When you’re new on the job, working hard is a must.  Maybe there will be time later on to coast, or maybe not.

Be the First In & Last to Leave ­– I give this advice to everyone starting a new job or still in the formative stages of their professional career.  You have more ground to make up than everyone else around you, and you do have something to prove.  There’s only one sure-fire way to get ahead, and that’s to work harder than all of your peers.

Nobody wants the challenge of managing an employee who lacks initiative and needs to be told what to do.

Don’t Wait to Be Told What to Do – You can’t have a sense of entitlement without a sense of responsibility.  You’ll never get ahead by waiting for someone to tell you what to do.  Saying “nobody asked me to do this” is a guaranteed recipe for failure.  Err on the side of doing too much, not too little.

This one caught me a little by surprise since I have sometimes found myself buying  into the idea that social media ranks highest in what makes a company successful.

Social Media is Not a Career – These job titles won’t exist in 5 years. Social media is simply a function of marketing; it helps support branding, ROI or both.  Social media is a means to get more awareness, more users or more revenue.  It’s not an end in itself.  I’d strongly caution against pegging your career trajectory solely to a social media job title.

If I thought they would take heed, I would send this list to some young people I know.  It’s mainly good advice.

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January 23, 2014

Watching TV with our smartphones by our side

by Grace

It appears I am not alone in keeping my smart phone handy while watching television.

About 44 percent of Americans utilize another device while watching television — but among that group, only 13 percent say that it makes the program-viewing experience “much more enjoyable.” A significant 67 percent report that it makes their TV viewing “somewhat more enjoyable.”

Hungry for more information

I would say it makes my viewing experience more enjoyable.  Most of the time I use my phone to look up information about a particular person appearing on a news or reality show, which is mostly what I watch on TV.  So if an expert is opining on a particular topic, I might look up his background to consider how credible I consider his views.  Or if a starlet is embroiled in some scandal, I might Google her to see how many times she’s been married.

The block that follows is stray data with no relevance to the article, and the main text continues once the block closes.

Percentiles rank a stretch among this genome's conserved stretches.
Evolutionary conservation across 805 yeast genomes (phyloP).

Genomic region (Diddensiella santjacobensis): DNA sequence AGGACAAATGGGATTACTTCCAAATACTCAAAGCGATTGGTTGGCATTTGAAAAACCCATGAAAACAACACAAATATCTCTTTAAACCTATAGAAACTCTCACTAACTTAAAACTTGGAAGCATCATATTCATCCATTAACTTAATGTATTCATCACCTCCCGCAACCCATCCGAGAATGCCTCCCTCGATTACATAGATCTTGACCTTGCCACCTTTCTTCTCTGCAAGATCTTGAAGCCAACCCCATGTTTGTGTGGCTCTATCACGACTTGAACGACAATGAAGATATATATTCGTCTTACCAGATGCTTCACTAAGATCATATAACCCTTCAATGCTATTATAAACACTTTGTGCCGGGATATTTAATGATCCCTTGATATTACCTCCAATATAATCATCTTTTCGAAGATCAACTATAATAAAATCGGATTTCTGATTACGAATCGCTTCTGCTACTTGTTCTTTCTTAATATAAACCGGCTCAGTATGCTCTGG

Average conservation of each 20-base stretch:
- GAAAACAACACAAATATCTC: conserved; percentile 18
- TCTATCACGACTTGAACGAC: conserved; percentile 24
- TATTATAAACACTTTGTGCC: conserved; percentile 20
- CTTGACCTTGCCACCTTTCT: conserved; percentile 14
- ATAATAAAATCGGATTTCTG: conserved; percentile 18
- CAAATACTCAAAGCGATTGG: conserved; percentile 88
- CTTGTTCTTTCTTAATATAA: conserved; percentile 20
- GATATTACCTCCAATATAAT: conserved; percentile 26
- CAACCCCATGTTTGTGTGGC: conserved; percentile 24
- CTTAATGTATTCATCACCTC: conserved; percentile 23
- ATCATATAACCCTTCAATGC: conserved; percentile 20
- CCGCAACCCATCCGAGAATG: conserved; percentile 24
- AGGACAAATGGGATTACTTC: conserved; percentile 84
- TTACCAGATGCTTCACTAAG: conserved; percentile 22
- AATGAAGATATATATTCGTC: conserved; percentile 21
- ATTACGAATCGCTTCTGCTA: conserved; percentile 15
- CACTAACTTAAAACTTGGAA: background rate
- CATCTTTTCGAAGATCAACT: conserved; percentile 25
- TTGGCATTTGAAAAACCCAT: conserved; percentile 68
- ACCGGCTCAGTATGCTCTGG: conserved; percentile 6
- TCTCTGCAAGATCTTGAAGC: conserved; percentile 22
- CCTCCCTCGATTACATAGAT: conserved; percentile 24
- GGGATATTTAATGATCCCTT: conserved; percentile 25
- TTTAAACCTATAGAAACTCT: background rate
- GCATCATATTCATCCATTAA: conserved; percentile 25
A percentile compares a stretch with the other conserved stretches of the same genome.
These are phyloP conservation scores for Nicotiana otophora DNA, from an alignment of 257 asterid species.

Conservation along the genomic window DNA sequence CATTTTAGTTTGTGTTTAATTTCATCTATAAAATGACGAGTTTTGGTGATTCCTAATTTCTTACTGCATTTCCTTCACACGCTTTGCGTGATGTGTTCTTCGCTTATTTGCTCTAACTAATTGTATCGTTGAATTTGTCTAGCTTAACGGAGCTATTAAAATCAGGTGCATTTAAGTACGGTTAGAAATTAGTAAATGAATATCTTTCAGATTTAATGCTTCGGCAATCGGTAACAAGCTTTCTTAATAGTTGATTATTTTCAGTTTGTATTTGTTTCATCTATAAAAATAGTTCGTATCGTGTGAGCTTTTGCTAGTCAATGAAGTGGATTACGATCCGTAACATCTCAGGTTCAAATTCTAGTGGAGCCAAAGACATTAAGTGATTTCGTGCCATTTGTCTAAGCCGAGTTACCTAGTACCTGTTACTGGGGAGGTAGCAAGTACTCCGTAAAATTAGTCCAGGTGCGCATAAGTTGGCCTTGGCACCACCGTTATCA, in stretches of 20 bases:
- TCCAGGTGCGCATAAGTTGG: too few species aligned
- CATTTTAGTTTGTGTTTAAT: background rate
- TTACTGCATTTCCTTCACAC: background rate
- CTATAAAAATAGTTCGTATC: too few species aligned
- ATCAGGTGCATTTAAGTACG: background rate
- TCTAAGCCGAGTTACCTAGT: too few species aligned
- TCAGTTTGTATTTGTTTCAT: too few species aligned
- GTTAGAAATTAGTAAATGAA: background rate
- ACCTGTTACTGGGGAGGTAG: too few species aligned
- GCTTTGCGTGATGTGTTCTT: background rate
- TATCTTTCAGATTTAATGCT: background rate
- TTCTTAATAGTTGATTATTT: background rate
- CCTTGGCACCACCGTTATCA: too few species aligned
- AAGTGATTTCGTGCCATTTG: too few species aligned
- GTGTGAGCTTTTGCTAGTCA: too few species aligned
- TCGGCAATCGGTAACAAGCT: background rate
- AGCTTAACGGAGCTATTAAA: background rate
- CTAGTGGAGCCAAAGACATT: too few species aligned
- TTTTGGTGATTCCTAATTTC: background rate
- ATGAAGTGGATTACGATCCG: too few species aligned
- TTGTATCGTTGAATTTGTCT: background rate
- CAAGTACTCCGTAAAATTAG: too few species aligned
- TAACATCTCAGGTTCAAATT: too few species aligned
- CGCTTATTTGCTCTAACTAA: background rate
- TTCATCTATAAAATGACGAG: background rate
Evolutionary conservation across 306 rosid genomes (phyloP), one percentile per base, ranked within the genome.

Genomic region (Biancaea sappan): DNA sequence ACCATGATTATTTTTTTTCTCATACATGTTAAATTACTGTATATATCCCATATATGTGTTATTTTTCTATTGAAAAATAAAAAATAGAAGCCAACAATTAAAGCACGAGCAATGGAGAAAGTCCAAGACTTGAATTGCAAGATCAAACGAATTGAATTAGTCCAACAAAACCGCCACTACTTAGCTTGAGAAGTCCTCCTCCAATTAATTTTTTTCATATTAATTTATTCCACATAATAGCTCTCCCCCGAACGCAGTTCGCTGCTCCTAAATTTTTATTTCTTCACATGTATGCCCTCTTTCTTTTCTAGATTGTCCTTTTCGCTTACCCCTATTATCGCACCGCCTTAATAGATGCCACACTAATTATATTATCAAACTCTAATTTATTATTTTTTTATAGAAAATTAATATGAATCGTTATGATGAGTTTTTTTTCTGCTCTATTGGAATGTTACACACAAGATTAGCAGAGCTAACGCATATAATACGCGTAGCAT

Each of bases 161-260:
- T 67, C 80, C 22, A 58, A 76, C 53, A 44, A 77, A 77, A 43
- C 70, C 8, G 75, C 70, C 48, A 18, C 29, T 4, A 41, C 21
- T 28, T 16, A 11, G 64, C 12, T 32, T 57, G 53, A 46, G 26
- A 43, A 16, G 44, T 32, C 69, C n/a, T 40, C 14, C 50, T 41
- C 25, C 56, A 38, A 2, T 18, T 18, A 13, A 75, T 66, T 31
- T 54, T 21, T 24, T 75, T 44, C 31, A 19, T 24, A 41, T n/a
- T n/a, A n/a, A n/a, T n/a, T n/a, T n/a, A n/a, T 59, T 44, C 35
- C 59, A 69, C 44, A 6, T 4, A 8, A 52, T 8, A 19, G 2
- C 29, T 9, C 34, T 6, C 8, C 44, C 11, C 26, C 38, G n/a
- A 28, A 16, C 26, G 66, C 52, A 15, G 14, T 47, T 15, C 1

… 67 percent of those using a second screen while watching TV are searching for program-related content. And the most commonly used second-screen device is a smart phone. Those most likely to use their phones in this way are millennials (ages 13 to 34). Women are also more likely to be second-screen users than men.

Millennials are more likely to access Twitter for shows they are watching (22 percent) and mostly go to social network sites where they can interact with or track a community of other viewers.

The use of what the study calls “synchronized content” is most often done during reality shows (29 percent) and for participating in contests to win prizes (24 percent). An overwhelming 72 percent said such content is only appropriate for certain shows.

Too distracting?
Does this use of “synchronized content” create a negative distraction as much multitasking does in other areas?  I usually check my smart phone while pausing the program or during commercials, so I don’t consider it multitasking as much as “data-enhanced” viewing.

Social or anti-social viewing?
Checking Twitter or similar social media sites can make TV watching more of a social event at times.  For example, if I’m home alone watching the Super Bowl, I might want to check in with Facebook friends during the game to make it a more exciting event.  Or would that just make me feel lonely for not being invited to a Super Bowl party?

Related:  Distracted by digital devices (Cost of College)

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January 22, 2014

The risk of promising your child that “we’ll find a way to pay” for college

by Grace

Don’t make promises you cannot keep.

In the college search and selection process, parents should think very carefully before assuring their child that “we’ll find a way to pay for it.”  That promise could be the cause of deep disappointment or crushing student debt.

In answering the question, “Should Students Apply to Reach Schools?“, Do It Yourself College Rankings discusses the pitfalls of applying to colleges that are financial reaches.

The simple answer is not to apply to any college that you can’t afford to attend.

The more detailed answer would be that it’s fine to apply to a financial reach school if everyone clearly understands that only significant financial aid would make matriculation possible should the student be accepted.  But to avoid unnecessary disappointment and stress in making the final decision where to attend, one recommendation is to get a sense about the likelihood of receiving financial aid by running the Net Price Calculator tool very early in the process.  Also consider the realistic chances of merit aid, which is often not included in the NPC estimate.

For more insight on what makes sense for your family when deciding whether to apply to a financial reach, check out the complete DIY Rankings answer.

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January 21, 2014

Net Price Calculator can help guide your college search

by Grace

Can we afford it?